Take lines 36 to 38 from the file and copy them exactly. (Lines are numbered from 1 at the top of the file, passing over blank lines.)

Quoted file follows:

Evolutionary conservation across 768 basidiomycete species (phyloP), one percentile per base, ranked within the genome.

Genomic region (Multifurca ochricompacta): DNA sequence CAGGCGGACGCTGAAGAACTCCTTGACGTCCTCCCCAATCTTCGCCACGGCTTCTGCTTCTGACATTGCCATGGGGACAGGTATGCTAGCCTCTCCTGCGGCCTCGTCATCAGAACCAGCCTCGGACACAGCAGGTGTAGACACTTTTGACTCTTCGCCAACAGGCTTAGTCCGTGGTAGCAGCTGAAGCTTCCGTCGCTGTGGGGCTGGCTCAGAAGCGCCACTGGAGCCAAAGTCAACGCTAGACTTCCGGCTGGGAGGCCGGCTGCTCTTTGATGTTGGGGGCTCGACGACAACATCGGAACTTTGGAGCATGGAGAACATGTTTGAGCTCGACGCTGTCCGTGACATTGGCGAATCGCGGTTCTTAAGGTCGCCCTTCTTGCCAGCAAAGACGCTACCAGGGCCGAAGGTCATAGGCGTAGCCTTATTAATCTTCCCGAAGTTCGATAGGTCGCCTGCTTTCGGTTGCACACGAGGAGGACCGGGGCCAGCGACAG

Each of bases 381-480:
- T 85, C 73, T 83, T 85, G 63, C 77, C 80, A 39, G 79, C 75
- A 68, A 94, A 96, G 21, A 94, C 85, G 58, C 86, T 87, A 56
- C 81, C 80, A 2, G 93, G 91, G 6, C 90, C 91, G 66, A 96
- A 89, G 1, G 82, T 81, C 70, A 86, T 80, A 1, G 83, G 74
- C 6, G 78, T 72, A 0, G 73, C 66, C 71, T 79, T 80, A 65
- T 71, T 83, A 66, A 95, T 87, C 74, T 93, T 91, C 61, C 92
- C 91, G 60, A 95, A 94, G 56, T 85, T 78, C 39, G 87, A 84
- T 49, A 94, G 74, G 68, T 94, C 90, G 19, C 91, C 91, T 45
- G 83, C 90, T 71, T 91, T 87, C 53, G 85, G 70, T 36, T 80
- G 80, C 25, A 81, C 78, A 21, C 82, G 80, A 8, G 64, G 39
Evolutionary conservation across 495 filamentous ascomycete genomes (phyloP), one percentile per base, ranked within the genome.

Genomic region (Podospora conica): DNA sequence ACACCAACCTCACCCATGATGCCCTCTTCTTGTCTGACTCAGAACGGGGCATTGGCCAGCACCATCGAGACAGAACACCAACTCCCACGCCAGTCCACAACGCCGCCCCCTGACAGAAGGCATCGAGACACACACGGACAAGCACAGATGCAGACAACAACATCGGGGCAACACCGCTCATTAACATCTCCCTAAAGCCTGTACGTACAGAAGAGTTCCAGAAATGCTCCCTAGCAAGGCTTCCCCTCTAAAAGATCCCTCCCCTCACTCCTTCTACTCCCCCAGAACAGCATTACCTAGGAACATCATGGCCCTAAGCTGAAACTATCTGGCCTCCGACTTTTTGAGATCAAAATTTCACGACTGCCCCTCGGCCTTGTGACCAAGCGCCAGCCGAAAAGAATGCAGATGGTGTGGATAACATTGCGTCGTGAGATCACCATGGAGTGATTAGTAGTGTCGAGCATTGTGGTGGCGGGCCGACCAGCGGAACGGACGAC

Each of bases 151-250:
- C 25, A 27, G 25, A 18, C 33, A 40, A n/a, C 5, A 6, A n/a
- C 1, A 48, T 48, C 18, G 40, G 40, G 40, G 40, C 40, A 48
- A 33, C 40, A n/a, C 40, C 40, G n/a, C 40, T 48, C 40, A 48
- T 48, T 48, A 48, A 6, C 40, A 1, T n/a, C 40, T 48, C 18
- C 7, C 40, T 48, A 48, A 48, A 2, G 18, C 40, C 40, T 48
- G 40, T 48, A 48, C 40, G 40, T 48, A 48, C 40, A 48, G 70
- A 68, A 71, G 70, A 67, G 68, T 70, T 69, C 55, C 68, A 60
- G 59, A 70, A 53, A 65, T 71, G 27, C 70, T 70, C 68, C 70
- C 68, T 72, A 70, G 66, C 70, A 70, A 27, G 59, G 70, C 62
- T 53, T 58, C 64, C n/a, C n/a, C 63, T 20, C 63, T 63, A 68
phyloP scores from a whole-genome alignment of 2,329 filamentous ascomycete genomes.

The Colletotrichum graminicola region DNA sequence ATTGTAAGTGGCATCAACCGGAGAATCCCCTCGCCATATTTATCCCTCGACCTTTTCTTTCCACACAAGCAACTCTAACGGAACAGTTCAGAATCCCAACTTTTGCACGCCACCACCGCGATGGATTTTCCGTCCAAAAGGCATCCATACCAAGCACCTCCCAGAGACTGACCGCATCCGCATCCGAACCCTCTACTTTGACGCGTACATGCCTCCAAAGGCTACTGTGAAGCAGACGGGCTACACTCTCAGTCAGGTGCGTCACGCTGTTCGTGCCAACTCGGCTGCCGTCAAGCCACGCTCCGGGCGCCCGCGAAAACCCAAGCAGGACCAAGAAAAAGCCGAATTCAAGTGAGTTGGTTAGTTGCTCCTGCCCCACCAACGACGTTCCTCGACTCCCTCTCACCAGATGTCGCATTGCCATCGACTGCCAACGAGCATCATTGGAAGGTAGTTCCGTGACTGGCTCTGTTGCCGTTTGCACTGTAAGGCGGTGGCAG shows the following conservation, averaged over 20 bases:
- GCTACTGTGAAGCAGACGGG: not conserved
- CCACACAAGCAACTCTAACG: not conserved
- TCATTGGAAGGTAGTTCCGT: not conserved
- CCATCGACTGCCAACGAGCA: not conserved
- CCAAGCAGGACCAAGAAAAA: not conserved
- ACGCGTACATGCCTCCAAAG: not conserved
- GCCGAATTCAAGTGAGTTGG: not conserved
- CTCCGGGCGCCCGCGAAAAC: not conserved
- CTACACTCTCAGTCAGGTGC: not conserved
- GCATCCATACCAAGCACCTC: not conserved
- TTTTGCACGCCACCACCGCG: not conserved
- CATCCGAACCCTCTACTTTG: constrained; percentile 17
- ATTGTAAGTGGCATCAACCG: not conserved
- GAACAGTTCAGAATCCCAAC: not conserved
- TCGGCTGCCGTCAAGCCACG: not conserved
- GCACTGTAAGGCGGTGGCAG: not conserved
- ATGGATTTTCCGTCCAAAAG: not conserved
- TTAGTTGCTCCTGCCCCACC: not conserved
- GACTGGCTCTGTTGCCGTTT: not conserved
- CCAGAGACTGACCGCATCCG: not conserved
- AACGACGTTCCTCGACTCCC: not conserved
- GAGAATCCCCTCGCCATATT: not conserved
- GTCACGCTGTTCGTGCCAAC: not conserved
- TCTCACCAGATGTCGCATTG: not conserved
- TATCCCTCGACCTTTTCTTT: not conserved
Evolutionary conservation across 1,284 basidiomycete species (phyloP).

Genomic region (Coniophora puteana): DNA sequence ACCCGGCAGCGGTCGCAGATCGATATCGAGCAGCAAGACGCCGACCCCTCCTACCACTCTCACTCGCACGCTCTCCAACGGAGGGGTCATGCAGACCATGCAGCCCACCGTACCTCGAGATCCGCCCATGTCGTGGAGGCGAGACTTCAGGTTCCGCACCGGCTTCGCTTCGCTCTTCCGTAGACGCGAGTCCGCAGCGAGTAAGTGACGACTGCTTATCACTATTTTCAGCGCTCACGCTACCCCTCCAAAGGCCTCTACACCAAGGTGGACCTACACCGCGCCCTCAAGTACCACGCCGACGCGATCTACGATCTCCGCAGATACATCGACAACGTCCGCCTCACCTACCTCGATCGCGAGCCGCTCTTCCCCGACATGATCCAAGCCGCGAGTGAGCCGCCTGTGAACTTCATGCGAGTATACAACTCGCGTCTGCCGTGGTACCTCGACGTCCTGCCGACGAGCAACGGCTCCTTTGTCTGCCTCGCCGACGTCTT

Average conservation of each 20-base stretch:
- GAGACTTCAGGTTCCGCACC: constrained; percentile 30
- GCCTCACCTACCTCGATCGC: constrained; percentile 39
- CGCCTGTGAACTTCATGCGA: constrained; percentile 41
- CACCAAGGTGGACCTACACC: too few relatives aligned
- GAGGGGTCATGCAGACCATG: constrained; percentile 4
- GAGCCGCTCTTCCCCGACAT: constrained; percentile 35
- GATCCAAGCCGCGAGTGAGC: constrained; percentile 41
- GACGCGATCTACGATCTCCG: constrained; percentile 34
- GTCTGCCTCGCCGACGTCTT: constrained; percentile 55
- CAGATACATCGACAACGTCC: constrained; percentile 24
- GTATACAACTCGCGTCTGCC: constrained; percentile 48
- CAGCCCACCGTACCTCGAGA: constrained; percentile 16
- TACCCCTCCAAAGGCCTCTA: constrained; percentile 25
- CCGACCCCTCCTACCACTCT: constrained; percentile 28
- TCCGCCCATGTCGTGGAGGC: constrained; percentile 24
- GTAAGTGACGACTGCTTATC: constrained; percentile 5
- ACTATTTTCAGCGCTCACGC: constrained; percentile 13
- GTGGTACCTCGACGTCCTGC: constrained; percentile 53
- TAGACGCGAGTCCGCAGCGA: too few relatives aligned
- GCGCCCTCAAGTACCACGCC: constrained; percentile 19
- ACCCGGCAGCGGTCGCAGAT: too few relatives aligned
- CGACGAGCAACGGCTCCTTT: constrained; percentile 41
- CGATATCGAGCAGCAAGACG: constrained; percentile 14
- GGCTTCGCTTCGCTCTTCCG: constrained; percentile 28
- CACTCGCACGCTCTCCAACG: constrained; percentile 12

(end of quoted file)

- CTCCGGGCGCCCGCGAAAAC: not conserved
- CTACACTCTCAGTCAGGTGC: not conserved
- GCATCCATACCAAGCACCTC: not conserved